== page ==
Smoked redfish takes this fried rice dish to another level at State of Grace.
I have written before of the wonder of serendipity when it comes to food and dining, for it’s a fine thing. You’re walking along a street in, say, Paris, and spy a storefront that you must have passed dozens of time, and for some reason decide to pop in. It’s a restaurant, and you take a seat at the bar and look at the menu. You aren’t really hungry, but a glass of wine sounds great, so you order un verre rouge and relax.
The wine piques your appetite, so the menu is requested, and you order a bite to eat that blows you away. It’s simple yet delicious, and you had no idea it was what you wanted. This is one of my favorite culinary scenarios, and when they occur I am a happier man. It’s serendipity.
On Easter Sunday, I experienced something of that sort. It was early in the evening and a glass of wine was desired. We hadn’t sat at State of Grace‘s bar in a while, so that’s where we went. The wine was Albariño, and it was cool and crisp and refreshing.
Brunch had taken place earlier in the day; were we hungry? A small plate would not be unwelcome, and my companion at the bar suggested the Basmati “Fried Rice”… and here comes the serendipity.
I was not overly excited about the sound of the dish; I had my eye on the kimchi and collards. But life is, as they say, compromise, so the rice it was. And what a great choice it turned out to be. It paired wonderfully with the wine, always a good thing. It’s served on a small oval platter — Homer Laughlin, a classic and honest brand — and on that evening was exactly enough for the two of us.
Here’s what it is: basmati rice, some grains crisped in a way that adds mouth-pleasing texture; caramelized onions; curry (could have used more in our opinion — we drizzled some of State of Grace’s house-made hot sauce over the dish); crushed peanuts; egg; jalapeño slices; and smoked redfish. I want to write that again: smoked redfish, for that ingredient is what transforms this Asian staple into something unique and memorable. It’s what made it the perfect thing to order on that evening, at that bar. It’s what made it serendipitous.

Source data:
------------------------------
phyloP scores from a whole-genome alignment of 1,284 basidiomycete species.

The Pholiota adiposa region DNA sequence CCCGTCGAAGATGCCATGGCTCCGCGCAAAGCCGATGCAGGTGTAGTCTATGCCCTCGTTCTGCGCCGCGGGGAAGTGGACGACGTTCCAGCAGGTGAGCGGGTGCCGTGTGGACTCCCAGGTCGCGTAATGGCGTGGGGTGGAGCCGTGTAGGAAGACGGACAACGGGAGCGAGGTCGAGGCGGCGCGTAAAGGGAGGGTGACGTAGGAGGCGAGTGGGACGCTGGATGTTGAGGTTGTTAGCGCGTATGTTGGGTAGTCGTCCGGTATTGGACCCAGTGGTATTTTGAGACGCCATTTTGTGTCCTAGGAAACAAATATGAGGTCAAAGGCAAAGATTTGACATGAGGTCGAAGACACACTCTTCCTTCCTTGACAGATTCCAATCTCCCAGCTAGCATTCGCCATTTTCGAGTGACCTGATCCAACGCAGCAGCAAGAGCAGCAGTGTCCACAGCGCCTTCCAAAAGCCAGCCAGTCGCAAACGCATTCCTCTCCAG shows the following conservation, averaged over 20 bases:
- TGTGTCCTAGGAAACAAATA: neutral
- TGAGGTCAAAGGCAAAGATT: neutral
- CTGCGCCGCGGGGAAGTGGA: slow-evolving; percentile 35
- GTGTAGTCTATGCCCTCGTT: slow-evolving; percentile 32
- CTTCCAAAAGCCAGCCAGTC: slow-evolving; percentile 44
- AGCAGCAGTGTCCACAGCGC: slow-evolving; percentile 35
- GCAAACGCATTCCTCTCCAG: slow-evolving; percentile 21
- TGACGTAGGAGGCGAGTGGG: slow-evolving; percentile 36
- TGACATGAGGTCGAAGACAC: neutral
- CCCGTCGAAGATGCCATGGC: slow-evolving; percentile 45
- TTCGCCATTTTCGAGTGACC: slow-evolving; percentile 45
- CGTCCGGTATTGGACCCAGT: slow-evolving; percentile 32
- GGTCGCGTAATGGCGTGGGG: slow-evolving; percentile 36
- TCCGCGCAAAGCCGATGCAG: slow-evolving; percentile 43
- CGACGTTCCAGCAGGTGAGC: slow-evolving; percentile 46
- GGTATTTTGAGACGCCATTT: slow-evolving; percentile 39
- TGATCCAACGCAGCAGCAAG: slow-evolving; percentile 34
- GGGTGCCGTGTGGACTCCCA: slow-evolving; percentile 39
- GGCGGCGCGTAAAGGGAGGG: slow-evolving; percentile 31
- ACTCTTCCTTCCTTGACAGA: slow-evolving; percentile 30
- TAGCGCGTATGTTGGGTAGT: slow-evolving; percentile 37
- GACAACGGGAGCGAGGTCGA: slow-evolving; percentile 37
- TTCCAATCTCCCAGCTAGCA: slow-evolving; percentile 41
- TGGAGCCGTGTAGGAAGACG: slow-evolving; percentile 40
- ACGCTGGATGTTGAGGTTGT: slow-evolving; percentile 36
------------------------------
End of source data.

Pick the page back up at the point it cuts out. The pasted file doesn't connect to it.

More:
We spooned the rice and fish and fried egg and everything else onto our plates and added some of the hot sauce and enjoyed. The Albariño’s subtle effervescence lifted the smokiness of the fish, and made the peanuts so much more. In fact, I plan soon to pair boiled peanuts with some Martín Códax.
We lingered over the fried rice dish. Sunday progressed, it grew dark outside, and the flavors pleased us. (I must add the note that the ample cilantro leaves served atop the dish, while a perfect and necessary touch, would have been much more satisfying had they been de-stemmed. And more basil leaves, please.)
I’m not sure how long it will be on the menu, and while I know that if you make a trip to State of Grace with it on your mind you can’t call ordering it serendipity, I can confidently say that you will find it wholly satisfying.